End of an era as post office closes

Post office closure indicative of changes in rural life, writes Donal Hickey.

THE closure of one of Kerry's best-known post offices on January 6 will mark not only the end of an era, but also a rapidly changing way of life in rural areas.

For the post office in Kilgarvan, run by brothers Denis P and John O'Sullivan for the past 43 years, is much more than a place where you can buy stamps, or mail letters. It is also a meeting place, a centre of local news and good conversation and even a genealogy databank.

Many well-known sporting personalities generally call whenever they pass through Kilgarvan. The likes of Mick O'Connell, Con Paddy O'Sullivan, Johnny Culloty, Justin McCarthy, Tom Keane and even the Offaly goalscorer Seamus Darby, to name but a few, are always greeted with a 'fáilte romhat'.

The brothers, who took over the post office from sisters Bridie and Carmel Cronin in June 1962, will continue to operate their traditional grocery, where you can purchase anything over the counter from a pair of woollen socks to a sliced pan.

The post office is being transferred to Kilgarvan supermarket owner and politician Michael Healy-Rae.

Huge changes have been witnessed by the O'Sullivans. When they began, there were just seven phones in Kilgarvan; now, there are up to 100 phones.

It was a time when local post offices were also manually-operated telephone exchanges the phone service in Kilgarvan did not become automatic until 1985. They also saw the postal service become high-tech, getting a computer in 1998.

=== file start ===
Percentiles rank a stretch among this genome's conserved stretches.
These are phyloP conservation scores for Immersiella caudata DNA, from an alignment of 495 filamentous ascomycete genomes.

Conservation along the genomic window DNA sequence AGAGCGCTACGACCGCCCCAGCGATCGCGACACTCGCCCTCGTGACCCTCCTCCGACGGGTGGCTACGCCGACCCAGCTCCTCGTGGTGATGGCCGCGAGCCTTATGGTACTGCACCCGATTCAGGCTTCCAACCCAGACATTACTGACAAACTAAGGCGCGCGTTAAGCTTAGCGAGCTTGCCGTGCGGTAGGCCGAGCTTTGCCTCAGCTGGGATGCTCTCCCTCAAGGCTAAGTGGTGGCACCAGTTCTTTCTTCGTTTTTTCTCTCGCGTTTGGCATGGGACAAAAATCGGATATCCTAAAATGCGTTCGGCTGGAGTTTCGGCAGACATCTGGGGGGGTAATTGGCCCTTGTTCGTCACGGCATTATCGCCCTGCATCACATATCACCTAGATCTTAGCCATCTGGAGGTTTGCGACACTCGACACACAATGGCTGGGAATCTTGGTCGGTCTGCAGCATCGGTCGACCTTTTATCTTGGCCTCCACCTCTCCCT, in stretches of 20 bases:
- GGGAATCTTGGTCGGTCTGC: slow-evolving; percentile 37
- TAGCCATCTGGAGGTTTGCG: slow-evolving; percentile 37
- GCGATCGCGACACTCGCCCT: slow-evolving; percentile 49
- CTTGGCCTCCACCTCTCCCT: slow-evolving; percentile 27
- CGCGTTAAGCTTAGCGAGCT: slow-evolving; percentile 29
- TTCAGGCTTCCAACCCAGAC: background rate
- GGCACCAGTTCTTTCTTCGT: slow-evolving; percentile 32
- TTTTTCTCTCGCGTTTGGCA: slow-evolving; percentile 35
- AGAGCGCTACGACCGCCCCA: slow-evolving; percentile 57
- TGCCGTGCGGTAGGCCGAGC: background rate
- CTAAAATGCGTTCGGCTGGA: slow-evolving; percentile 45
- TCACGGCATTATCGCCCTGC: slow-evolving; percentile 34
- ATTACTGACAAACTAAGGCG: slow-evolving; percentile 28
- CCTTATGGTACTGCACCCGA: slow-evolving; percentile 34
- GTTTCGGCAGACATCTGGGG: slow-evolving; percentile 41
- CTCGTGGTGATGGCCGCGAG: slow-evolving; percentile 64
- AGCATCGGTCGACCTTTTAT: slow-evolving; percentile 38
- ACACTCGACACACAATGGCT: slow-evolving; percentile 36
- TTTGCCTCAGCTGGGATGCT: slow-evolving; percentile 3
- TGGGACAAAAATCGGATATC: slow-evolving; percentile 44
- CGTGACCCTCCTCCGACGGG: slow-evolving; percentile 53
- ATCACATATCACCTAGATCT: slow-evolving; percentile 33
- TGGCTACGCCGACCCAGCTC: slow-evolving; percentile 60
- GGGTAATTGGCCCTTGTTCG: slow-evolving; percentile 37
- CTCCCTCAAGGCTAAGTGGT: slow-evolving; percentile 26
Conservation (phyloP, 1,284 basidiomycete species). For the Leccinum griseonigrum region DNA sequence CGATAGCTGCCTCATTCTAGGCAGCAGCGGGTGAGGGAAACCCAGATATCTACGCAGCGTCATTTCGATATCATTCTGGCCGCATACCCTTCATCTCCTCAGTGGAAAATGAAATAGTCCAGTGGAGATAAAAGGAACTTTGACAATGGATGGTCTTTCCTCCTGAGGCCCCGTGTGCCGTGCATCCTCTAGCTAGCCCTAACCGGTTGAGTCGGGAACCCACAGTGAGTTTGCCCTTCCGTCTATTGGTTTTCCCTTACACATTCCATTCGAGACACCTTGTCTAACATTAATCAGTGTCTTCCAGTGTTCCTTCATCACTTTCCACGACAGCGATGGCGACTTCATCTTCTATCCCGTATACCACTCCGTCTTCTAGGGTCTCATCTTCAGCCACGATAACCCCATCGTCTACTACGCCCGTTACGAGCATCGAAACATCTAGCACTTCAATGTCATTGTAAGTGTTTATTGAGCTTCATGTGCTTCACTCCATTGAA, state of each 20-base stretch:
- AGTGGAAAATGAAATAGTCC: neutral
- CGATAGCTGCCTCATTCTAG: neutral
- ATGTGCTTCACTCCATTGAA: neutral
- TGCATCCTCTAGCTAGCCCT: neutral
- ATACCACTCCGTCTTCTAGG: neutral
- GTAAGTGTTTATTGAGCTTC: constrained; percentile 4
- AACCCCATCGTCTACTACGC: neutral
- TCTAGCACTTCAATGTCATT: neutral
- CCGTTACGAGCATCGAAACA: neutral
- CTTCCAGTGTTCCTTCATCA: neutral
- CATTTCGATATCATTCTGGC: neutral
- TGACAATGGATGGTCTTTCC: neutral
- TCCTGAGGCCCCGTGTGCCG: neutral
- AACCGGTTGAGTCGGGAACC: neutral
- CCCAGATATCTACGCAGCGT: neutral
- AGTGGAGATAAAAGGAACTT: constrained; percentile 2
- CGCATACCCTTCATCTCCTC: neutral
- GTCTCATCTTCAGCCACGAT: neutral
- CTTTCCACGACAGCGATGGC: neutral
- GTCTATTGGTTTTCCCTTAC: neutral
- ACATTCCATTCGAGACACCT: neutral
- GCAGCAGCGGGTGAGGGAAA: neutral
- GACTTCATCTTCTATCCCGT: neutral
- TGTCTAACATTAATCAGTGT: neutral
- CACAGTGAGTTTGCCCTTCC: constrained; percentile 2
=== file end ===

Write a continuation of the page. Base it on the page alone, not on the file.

O'Sullivan is by far the most common surname around Kilgarvan and, with several families of that name, understandable problems can be caused for a locum postman.

But the brothers have an in-depth knowledge of every family in the district, going back generations, and additional names, such as O'Sullivan McCann or O'Sullivan Glas, are used to distinguish families.

As the writer of Kilgarvan notes for local newspapers for years, Denis P is noted for the way he can trace relations.

If a descendant of a Kilgarvan person wins fame or fortune anywhere in the country, or internationally, he's usually the first to know.

The sporting Ó hAilpín brothers, from Cork, have close family ties with Kilgarvan, as Denis P is wont to stress.

Many Americans in search of their roots around Kilgarvan call to the post office.

"We're often able to help. However, problems can arise when they've had a great grandmother called Mary O'Sullivan, born around here in the 19th century. There could be a hundred Mary O'Sullivans and they mightn't have a clue as to the townland she might have been born in," Denis P pointed out.

"One thing I find about these Americans is if they find any trace at all of the old family homestead, even a single stone, they go home happy."

A few years ago, the brothers could refer root searchers to three knowledgeable local men John O'Sullivan Roger, Mick O'Reilly and Pat Healy who held court in O'Sullivan Roger's bar next door to the post office. Sadly, all three are now dead.

Meanwhile, the O'Sullivan brothers are looking forward to a more restful life, but are hoping old friends will continue to drop in.

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